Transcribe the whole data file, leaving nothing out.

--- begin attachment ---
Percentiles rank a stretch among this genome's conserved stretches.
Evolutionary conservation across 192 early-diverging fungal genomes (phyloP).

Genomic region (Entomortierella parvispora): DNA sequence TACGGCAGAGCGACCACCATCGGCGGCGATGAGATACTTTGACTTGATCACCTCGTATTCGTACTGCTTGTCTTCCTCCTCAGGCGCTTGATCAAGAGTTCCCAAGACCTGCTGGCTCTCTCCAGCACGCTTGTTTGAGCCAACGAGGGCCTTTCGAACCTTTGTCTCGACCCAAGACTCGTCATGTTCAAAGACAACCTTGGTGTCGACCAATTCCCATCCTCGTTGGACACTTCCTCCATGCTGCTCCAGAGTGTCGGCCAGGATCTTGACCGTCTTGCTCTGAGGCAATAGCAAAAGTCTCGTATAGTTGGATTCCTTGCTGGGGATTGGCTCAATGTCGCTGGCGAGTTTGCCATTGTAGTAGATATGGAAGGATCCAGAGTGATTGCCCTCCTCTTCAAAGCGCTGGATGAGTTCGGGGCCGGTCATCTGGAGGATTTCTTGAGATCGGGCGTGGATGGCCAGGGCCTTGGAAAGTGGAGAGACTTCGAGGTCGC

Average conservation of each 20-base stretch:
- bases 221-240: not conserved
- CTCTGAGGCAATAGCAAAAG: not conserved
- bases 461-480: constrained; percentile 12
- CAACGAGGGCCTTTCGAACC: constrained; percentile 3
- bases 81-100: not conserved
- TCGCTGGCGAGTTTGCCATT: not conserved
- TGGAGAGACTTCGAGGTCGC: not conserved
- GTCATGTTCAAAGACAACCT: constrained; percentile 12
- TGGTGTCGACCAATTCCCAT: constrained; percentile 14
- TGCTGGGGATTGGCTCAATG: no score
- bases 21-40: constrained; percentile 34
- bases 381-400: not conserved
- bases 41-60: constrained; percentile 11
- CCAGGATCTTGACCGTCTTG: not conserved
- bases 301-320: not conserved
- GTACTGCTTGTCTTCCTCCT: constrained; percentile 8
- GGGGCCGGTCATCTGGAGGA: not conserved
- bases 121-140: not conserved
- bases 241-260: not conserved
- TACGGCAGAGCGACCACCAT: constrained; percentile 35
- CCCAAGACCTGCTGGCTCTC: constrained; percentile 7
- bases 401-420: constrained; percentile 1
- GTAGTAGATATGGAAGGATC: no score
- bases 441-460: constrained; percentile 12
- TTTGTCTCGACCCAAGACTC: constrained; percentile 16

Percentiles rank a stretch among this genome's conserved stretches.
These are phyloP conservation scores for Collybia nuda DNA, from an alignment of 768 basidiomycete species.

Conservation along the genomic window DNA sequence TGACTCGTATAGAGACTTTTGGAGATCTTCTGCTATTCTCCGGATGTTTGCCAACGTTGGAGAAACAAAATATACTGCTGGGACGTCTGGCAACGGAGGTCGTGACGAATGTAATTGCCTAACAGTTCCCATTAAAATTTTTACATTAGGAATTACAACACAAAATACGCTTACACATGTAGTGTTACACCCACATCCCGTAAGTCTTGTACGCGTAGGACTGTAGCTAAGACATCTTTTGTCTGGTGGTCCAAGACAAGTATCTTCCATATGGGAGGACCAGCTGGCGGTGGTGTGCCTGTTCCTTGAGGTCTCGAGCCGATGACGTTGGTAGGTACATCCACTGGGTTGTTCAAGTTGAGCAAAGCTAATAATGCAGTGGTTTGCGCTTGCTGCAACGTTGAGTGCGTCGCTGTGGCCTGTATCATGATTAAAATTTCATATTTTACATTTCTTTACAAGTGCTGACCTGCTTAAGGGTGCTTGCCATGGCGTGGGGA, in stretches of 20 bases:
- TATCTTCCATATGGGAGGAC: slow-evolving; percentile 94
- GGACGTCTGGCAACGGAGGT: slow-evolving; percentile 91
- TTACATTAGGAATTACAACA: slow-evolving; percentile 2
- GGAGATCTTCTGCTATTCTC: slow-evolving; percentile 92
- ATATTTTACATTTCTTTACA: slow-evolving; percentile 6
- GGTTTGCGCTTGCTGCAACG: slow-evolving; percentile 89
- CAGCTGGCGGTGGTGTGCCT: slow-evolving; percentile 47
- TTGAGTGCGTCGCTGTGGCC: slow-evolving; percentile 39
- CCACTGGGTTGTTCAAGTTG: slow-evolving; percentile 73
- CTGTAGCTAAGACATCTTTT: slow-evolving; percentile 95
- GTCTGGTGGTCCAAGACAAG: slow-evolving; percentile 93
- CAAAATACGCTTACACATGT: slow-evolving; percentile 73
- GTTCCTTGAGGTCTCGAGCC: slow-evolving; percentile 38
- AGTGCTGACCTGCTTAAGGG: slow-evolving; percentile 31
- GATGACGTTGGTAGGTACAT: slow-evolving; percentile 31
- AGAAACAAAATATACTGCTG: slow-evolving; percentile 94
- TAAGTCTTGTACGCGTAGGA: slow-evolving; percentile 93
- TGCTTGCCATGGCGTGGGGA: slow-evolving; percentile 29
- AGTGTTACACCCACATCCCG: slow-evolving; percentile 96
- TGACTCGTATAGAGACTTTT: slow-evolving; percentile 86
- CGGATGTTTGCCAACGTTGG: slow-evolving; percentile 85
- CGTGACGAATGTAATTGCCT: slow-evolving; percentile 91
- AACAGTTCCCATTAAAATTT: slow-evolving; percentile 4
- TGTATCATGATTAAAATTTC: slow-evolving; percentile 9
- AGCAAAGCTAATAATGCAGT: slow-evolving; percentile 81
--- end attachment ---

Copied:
Percentiles rank a stretch among this genome's conserved stretches.
Evolutionary conservation across 192 early-diverging fungal genomes (phyloP).

Genomic region (Entomortierella parvispora): DNA sequence TACGGCAGAGCGACCACCATCGGCGGCGATGAGATACTTTGACTTGATCACCTCGTATTCGTACTGCTTGTCTTCCTCCTCAGGCGCTTGATCAAGAGTTCCCAAGACCTGCTGGCTCTCTCCAGCACGCTTGTTTGAGCCAACGAGGGCCTTTCGAACCTTTGTCTCGACCCAAGACTCGTCATGTTCAAAGACAACCTTGGTGTCGACCAATTCCCATCCTCGTTGGACACTTCCTCCATGCTGCTCCAGAGTGTCGGCCAGGATCTTGACCGTCTTGCTCTGAGGCAATAGCAAAAGTCTCGTATAGTTGGATTCCTTGCTGGGGATTGGCTCAATGTCGCTGGCGAGTTTGCCATTGTAGTAGATATGGAAGGATCCAGAGTGATTGCCCTCCTCTTCAAAGCGCTGGATGAGTTCGGGGCCGGTCATCTGGAGGATTTCTTGAGATCGGGCGTGGATGGCCAGGGCCTTGGAAAGTGGAGAGACTTCGAGGTCGC

Average conservation of each 20-base stretch:
- bases 221-240: not conserved
- CTCTGAGGCAATAGCAAAAG: not conserved
- bases 461-480: constrained; percentile 12
- CAACGAGGGCCTTTCGAACC: constrained; percentile 3
- bases 81-100: not conserved
- TCGCTGGCGAGTTTGCCATT: not conserved
- TGGAGAGACTTCGAGGTCGC: not conserved
- GTCATGTTCAAAGACAACCT: constrained; percentile 12
- TGGTGTCGACCAATTCCCAT: constrained; percentile 14
- TGCTGGGGATTGGCTCAATG: no score
- bases 21-40: constrained; percentile 34
- bases 381-400: not conserved
- bases 41-60: constrained; percentile 11
- CCAGGATCTTGACCGTCTTG: not conserved
- bases 301-320: not conserved
- GTACTGCTTGTCTTCCTCCT: constrained; percentile 8
- GGGGCCGGTCATCTGGAGGA: not conserved
- bases 121-140: not conserved
- bases 241-260: not conserved
- TACGGCAGAGCGACCACCAT: constrained; percentile 35
- CCCAAGACCTGCTGGCTCTC: constrained; percentile 7
- bases 401-420: constrained; percentile 1
- GTAGTAGATATGGAAGGATC: no score
- bases 441-460: constrained; percentile 12
- TTTGTCTCGACCCAAGACTC: constrained; percentile 16

Percentiles rank a stretch among this genome's conserved stretches.
These are phyloP conservation scores for Collybia nuda DNA, from an alignment of 768 basidiomycete species.

Conservation along the genomic window DNA sequence TGACTCGTATAGAGACTTTTGGAGATCTTCTGCTATTCTCCGGATGTTTGCCAACGTTGGAGAAACAAAATATACTGCTGGGACGTCTGGCAACGGAGGTCGTGACGAATGTAATTGCCTAACAGTTCCCATTAAAATTTTTACATTAGGAATTACAACACAAAATACGCTTACACATGTAGTGTTACACCCACATCCCGTAAGTCTTGTACGCGTAGGACTGTAGCTAAGACATCTTTTGTCTGGTGGTCCAAGACAAGTATCTTCCATATGGGAGGACCAGCTGGCGGTGGTGTGCCTGTTCCTTGAGGTCTCGAGCCGATGACGTTGGTAGGTACATCCACTGGGTTGTTCAAGTTGAGCAAAGCTAATAATGCAGTGGTTTGCGCTTGCTGCAACGTTGAGTGCGTCGCTGTGGCCTGTATCATGATTAAAATTTCATATTTTACATTTCTTTACAAGTGCTGACCTGCTTAAGGGTGCTTGCCATGGCGTGGGGA, in stretches of 20 bases:
- TATCTTCCATATGGGAGGAC: slow-evolving; percentile 94
- GGACGTCTGGCAACGGAGGT: slow-evolving; percentile 91
- TTACATTAGGAATTACAACA: slow-evolving; percentile 2
- GGAGATCTTCTGCTATTCTC: slow-evolving; percentile 92
- ATATTTTACATTTCTTTACA: slow-evolving; percentile 6
- GGTTTGCGCTTGCTGCAACG: slow-evolving; percentile 89
- CAGCTGGCGGTGGTGTGCCT: slow-evolving; percentile 47
- TTGAGTGCGTCGCTGTGGCC: slow-evolving; percentile 39
- CCACTGGGTTGTTCAAGTTG: slow-evolving; percentile 73
- CTGTAGCTAAGACATCTTTT: slow-evolving; percentile 95
- GTCTGGTGGTCCAAGACAAG: slow-evolving; percentile 93
- CAAAATACGCTTACACATGT: slow-evolving; percentile 73
- GTTCCTTGAGGTCTCGAGCC: slow-evolving; percentile 38
- AGTGCTGACCTGCTTAAGGG: slow-evolving; percentile 31
- GATGACGTTGGTAGGTACAT: slow-evolving; percentile 31
- AGAAACAAAATATACTGCTG: slow-evolving; percentile 94
- TAAGTCTTGTACGCGTAGGA: slow-evolving; percentile 93
- TGCTTGCCATGGCGTGGGGA: slow-evolving; percentile 29
- AGTGTTACACCCACATCCCG: slow-evolving; percentile 96
- TGACTCGTATAGAGACTTTT: slow-evolving; percentile 86
- CGGATGTTTGCCAACGTTGG: slow-evolving; percentile 85
- CGTGACGAATGTAATTGCCT: slow-evolving; percentile 91
- AACAGTTCCCATTAAAATTT: slow-evolving; percentile 4
- TGTATCATGATTAAAATTTC: slow-evolving; percentile 9
- AGCAAAGCTAATAATGCAGT: slow-evolving; percentile 81